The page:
data\$from_n <- as.numeric(factor(data\$from,words))
data\$to_n <- as.numeric(factor(data\$to,words))

plot(data\$edist,data\$valuenottoonoisy)
plot(data\$edist,data\$valuenoisy)

stan_data <- list(N=nrow(data),
M=length(unique(c(data\$from,data\$to))),
D=2,
y=data\$valuenottoonoisy,
from=data\$from_n,
to=data\$to_n)
``````

Fitting the data to the not too noisy data.

``````model <- stan_model(file = "model.stan")
fit <- sampling(model,data=stan_data, chains = 4, cores = 4, iter = 2000,
control=list(max_treedepth=15))

as.data.frame(summary(fit)\$summary) %>%
filter(grepl("distance",row.names(.))) %>% pull(Rhat) %>%
summary()
``````

Min. 1st Qu. Median Mean 3rd Qu. Max.
0.9991 0.9997 0.9999 1.0000 1.0003 1.0024

That’s good.

``````stan_data\$y <- data\$valuenoisy
fit <- sampling(model,data=stan_data, chains = 4, cores = 4, iter = 2000,
control=list(max_treedepth=15))

as.data.frame(summary(fit)\$summary) %>%
filter(grepl("distance",row.names(.))) %>% pull(Rhat) %>%
summary()
``````

Min. 1st Qu. Median Mean 3rd Qu. Max.
0.9998 1.0604 1.2471 1.5819 1.7158 8.9999

``````stan_data <- read_rds("https://github.com/justinsavoie/personal_website/raw/main/real_data.rds")
fit <- sampling(model,data=stan_data, chains = 4, cores = 4, iter = 2000,
control=list(max_treedepth=15))

as.data.frame(summary(fit)\$summary) %>%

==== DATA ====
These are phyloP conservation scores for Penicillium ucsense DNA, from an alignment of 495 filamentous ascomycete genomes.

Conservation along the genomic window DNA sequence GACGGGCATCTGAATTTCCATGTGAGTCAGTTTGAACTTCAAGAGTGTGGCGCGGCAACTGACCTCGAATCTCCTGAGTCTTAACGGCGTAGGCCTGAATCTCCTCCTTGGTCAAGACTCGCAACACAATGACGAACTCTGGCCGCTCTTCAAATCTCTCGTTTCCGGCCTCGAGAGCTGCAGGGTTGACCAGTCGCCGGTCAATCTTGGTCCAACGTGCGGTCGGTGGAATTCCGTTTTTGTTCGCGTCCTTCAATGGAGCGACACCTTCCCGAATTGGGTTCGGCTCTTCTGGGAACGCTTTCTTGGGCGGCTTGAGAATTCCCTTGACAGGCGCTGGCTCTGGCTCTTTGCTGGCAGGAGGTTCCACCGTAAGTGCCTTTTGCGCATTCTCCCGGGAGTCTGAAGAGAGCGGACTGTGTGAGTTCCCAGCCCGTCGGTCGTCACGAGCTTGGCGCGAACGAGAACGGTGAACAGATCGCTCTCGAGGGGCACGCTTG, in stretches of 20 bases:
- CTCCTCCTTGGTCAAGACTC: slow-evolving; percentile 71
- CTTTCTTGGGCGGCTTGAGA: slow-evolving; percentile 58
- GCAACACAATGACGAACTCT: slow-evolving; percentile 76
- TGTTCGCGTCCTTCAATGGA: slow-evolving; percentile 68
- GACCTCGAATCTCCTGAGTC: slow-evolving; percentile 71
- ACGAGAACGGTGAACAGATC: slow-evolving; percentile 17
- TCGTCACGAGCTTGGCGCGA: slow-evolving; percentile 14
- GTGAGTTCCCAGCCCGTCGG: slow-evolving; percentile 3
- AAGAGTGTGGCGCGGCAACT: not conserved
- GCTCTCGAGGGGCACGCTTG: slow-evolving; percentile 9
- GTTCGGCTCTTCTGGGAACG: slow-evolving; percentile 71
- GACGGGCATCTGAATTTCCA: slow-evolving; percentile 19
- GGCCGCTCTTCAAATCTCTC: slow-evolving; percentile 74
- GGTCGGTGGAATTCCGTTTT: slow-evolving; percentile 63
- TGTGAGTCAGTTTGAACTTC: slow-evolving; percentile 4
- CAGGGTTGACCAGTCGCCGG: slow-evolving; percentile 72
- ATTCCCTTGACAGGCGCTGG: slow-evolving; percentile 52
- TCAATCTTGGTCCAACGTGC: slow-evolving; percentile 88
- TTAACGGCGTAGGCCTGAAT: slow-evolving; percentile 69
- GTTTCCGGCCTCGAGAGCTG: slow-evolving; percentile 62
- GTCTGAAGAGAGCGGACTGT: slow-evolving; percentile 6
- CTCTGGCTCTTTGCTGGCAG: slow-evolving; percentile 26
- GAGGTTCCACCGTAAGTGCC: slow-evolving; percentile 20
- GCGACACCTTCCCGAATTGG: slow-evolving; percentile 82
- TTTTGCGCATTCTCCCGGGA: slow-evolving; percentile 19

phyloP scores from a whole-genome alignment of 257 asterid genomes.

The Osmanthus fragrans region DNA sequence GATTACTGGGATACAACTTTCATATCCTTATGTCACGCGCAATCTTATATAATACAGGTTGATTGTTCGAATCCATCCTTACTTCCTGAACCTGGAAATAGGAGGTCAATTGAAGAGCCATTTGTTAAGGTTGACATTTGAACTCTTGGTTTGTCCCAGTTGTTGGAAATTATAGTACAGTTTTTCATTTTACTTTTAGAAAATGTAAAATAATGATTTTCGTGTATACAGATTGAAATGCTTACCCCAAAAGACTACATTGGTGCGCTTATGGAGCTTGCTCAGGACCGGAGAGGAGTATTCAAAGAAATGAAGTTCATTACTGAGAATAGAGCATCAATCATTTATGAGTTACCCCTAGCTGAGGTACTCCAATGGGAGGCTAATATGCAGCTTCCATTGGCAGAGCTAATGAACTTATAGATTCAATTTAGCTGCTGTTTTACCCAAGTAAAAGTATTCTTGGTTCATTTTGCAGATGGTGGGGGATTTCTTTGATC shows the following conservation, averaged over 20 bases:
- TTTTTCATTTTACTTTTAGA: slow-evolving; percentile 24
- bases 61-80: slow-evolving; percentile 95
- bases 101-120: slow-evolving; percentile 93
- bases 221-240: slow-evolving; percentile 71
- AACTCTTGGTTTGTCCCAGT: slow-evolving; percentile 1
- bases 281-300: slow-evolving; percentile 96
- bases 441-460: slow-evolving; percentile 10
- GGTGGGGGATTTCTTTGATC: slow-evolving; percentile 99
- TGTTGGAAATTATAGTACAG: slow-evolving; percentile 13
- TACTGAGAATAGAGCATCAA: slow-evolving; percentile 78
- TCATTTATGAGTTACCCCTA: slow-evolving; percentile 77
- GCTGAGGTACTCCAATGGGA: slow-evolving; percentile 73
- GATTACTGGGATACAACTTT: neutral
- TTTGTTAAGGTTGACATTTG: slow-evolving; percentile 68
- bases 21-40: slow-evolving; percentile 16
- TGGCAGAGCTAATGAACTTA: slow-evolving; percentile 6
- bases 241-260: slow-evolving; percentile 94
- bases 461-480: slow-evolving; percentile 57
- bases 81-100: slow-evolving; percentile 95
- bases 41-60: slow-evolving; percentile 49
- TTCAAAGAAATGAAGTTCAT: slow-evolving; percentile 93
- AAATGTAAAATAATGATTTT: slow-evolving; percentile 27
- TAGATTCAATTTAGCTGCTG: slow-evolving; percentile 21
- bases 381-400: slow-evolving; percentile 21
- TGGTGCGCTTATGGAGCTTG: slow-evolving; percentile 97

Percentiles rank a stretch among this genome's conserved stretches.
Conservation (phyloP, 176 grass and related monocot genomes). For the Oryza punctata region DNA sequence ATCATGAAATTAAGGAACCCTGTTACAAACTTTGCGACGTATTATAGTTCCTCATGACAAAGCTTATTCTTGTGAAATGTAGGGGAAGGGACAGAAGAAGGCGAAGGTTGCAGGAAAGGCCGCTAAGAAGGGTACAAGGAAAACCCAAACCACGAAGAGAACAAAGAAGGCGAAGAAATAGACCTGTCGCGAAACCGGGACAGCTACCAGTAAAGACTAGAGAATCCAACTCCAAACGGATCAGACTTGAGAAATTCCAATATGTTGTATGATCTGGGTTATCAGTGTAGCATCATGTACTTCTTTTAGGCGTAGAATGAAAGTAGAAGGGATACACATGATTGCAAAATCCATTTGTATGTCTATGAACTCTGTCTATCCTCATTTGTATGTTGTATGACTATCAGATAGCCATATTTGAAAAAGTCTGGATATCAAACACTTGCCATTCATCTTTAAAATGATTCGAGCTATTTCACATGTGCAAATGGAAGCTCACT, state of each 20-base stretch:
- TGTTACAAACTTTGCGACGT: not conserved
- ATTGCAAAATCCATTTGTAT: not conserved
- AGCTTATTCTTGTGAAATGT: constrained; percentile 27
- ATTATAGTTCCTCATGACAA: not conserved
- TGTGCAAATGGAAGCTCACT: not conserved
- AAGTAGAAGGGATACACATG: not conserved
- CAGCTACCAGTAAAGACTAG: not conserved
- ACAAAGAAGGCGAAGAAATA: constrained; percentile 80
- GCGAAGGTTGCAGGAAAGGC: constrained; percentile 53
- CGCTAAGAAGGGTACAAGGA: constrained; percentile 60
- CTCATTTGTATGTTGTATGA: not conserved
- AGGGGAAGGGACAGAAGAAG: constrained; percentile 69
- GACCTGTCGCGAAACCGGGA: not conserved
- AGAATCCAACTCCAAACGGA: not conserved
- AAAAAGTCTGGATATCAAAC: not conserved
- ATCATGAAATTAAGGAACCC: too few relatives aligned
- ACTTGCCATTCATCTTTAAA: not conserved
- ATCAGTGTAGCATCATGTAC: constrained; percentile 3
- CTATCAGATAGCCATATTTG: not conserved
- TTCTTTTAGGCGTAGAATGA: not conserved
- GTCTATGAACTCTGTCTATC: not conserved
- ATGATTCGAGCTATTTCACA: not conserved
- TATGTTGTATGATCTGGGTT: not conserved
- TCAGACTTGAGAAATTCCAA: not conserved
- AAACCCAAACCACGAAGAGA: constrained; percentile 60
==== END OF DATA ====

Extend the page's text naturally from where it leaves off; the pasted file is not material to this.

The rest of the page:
filter(grepl("distance",row.names(.))) %>% pull(Rhat) %>%
summary()
``````

Min. 1st Qu. Median Mean 3rd Qu. Max.
0.9992 1.0334 1.2037 1.7067 1.8082 17.6371

I wondered if anyone has advice concerning such a latent space model where the problem isn’t invariance, but rather, the fact that some the data generating process is very noisy. Priors? Different specification of the latent space? What do people generally do to fit a latent space to not very collaborative data? Thanks in advance!

1 Like

I’m running into similar issues (although atm I’m using PyMC) when implementing network models for binary data. I think the problem is just very hard in general - you’re trying to identify MxD parameters from at most MxM observations; and although Poisson gives you a bit more information than Bernoulli (in my case), it’s still not a lot.

One thing that helps (at least in model development & debugging) is to make the model hierarchical and assume you observe P instances of the network; when simulating from the prior you can increase P and for higher values your model should converge more easily. Doesn’t help you when you have only one actual network though :/

1 Like

Thanks for the answer! I’ll definitely try your suggestion in model dev.

I think you’re correct. The model has just so many parameters so in a latent space of e.g. 2 dimensions, there really are a bunch of configurations that sort of work (some distances between some points converge while others don’t) and the problem is that the real positions of the nodes in my data are just messy, and we have little info. But thanks for the reply, really good to know others face similar issues!